Six Critical Disciplines To Integrate For a Transformed Healthcare Delivery Model

Blog,Affiliation/Mergers and Acquisitions,Business Planning,Financial Planning and Feasibility,Medical Staff Planning,Strategic Planning,Transformation

Changing market forces across the healthcare industry will have major reverberations across key provider, consumer, and other stakeholder communities that operate both within and outside of traditional healthcare system networks. And as a new and dramatically different type of healthcare delivery model emerges, healthcare executives can no longer afford to embrace a “business as usual” mindset.

To ensure financial viability and success in this complex and evolving environment, healthcare leaders must move away from using traditional, check-the-box approaches to strategy and planning. One-off, siloed, planning engagements managed by different external parties that don’t talk to each other and don’t leverage important insights and synergies across the entire organization will inevitably fall short.

Today’s leaders must adopt a more holistic, integrated, and synergistic view towards strategy and other key disciplines, including medical staff planning, financial feasibility, and service line planning. Focus and engagement levels must be long-term, evolving, and ongoing – and include regular monitoring, analysis, and assessments so adjustments can be made as market and institutional conditions change.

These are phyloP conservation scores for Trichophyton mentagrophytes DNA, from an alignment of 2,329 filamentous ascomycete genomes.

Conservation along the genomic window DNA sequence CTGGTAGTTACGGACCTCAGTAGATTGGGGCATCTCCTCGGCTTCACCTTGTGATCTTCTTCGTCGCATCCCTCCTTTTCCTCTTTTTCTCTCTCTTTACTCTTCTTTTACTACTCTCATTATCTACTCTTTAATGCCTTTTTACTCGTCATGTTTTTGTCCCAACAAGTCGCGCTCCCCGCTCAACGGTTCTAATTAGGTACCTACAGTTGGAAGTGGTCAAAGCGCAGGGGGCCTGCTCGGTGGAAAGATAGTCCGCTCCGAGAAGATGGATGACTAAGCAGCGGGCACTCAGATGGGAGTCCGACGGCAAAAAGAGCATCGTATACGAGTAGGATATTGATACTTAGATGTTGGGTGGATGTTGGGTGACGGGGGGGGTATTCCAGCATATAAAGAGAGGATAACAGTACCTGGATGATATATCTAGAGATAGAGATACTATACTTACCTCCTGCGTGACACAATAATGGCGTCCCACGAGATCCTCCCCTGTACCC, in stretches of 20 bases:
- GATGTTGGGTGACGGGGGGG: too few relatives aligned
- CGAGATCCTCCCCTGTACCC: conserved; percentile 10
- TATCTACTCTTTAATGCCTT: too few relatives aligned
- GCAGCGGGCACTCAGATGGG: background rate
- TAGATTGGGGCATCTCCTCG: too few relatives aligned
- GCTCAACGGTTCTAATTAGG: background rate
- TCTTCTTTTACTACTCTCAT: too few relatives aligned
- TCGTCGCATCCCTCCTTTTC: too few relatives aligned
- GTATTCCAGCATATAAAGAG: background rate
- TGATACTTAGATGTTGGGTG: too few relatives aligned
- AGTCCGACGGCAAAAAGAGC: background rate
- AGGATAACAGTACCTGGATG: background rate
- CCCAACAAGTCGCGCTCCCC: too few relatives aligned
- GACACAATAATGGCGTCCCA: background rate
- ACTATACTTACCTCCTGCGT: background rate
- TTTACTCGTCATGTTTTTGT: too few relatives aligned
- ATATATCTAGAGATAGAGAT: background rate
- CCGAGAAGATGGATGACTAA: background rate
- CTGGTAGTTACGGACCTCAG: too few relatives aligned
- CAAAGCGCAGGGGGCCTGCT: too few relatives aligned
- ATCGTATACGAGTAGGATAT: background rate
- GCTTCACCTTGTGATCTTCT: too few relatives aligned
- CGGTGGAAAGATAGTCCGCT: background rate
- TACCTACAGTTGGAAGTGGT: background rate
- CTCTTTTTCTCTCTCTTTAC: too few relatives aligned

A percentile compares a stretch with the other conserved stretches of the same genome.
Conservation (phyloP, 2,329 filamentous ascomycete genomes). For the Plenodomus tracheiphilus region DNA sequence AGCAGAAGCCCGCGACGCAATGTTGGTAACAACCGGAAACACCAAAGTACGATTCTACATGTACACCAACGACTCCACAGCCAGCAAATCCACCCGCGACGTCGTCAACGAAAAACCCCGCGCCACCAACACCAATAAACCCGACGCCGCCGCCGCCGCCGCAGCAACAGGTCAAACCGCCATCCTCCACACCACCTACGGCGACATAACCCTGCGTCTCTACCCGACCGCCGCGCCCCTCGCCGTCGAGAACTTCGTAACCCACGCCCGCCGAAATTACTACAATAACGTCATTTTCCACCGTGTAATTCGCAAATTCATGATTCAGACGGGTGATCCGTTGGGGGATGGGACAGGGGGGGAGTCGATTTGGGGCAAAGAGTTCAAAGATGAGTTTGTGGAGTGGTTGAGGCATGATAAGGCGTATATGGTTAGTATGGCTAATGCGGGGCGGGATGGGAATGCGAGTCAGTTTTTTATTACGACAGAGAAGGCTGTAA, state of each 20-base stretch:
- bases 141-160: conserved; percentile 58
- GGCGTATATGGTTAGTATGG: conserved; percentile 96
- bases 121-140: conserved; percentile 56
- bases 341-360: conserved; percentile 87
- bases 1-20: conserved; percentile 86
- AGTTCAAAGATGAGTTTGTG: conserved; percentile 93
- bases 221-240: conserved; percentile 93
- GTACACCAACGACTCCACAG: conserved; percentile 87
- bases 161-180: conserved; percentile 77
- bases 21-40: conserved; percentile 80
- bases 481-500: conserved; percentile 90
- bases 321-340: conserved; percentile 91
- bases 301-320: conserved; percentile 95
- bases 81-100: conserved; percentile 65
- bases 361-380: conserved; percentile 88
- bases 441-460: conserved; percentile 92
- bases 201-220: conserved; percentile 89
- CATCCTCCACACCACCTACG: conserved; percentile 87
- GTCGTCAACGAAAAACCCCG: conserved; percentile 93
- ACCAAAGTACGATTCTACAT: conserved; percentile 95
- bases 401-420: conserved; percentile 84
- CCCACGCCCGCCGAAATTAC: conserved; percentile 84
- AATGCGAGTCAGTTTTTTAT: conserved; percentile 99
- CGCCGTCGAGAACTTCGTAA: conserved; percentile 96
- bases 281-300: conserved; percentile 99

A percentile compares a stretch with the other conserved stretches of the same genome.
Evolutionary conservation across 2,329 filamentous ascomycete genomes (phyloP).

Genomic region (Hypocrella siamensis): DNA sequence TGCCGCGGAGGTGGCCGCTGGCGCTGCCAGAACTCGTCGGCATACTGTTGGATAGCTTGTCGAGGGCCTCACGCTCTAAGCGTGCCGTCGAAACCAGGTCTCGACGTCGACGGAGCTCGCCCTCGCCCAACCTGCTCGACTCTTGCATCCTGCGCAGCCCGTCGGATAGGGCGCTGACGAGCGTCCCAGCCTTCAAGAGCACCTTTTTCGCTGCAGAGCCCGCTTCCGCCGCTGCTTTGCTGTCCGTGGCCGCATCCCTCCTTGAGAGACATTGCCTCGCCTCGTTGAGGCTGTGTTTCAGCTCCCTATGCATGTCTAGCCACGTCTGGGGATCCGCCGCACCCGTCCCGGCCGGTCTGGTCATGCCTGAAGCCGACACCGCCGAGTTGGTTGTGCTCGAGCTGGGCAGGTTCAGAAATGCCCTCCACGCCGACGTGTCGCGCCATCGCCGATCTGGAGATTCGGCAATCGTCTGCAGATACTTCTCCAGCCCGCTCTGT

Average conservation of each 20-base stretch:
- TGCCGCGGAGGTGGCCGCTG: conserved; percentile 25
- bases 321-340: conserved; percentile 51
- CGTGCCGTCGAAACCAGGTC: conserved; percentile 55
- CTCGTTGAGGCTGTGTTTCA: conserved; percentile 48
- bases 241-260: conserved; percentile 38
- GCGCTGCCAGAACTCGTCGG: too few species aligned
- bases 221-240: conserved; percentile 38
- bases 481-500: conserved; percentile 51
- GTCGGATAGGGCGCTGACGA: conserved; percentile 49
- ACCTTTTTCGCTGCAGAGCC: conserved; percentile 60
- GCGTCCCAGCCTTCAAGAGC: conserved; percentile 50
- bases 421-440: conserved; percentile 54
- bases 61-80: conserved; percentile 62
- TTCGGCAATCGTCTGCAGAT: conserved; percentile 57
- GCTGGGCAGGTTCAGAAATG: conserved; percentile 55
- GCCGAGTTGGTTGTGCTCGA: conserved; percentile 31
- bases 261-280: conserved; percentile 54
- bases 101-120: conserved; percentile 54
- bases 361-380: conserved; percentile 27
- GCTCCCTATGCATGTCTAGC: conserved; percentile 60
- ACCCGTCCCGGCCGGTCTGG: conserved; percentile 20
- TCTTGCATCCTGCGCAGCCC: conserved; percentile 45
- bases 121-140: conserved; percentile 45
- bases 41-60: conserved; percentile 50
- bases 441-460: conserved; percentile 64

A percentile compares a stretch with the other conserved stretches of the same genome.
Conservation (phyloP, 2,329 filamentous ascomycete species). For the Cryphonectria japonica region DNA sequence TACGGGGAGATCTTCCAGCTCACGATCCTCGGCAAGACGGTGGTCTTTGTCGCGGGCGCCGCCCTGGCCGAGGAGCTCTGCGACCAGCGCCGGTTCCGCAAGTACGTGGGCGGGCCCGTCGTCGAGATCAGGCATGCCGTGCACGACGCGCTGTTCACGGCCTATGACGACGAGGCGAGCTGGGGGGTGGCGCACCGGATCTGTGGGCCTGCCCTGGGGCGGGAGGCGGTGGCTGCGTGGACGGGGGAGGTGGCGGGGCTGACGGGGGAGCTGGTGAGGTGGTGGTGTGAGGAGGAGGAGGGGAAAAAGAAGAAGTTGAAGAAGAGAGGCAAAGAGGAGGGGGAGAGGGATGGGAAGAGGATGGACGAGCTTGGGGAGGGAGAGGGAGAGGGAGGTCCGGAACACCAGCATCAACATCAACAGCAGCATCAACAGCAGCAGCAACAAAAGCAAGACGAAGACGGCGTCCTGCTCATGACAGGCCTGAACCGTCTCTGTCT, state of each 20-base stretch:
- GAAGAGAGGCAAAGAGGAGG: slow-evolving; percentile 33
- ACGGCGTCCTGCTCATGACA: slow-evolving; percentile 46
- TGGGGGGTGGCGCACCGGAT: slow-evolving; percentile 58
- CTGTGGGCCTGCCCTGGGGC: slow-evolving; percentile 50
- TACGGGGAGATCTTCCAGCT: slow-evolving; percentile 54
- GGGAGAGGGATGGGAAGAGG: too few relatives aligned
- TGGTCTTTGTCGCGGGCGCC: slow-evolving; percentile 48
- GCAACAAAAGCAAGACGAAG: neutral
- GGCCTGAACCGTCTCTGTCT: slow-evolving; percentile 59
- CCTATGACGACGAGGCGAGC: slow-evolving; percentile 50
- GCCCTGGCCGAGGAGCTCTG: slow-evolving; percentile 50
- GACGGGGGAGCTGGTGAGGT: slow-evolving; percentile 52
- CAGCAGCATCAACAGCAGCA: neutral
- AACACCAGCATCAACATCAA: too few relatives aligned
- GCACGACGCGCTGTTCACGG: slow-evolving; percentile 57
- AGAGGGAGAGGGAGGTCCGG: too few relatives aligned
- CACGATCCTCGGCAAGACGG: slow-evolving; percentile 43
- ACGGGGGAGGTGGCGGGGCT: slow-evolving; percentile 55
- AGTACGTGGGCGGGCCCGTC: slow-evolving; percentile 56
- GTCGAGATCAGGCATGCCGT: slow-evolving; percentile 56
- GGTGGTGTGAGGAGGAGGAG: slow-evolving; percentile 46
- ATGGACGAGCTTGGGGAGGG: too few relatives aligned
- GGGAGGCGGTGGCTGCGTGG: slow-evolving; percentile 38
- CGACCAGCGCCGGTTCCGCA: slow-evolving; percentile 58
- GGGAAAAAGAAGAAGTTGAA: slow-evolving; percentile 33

In this blog, we outline six key hospital and health system disciplines that should be integrated to ensure success under a transformed healthcare delivery model.

Discipline 1: Strategy

Hospitals and health systems should ask themselves, “What do we want to become under a transformed healthcare delivery model?” If your inpatient utilization were to drop 30 percent, would you still be financially viable? If not, how should you restructure or reinvent your organization to prosper under that scenario? For some, this might mean reducing or eliminating inpatient beds and surgical suites altogether in select markets, while still operating a profitable ER, nursing home and primary care Patient Centered Medical Home (PCMH).

Discipline 2: Mergers, Acquisitions and Affiliations

Once you have determined what you want to be, you next need to determine if you can actually get there as currently structured. If not, what type of business structure (merger, affiliation, partnership, etc.) can help move you toward your goal? Do you need to partner with a larger organization? What specifically would you gain in doing so, other than simply achieve economies of scale in purchasing?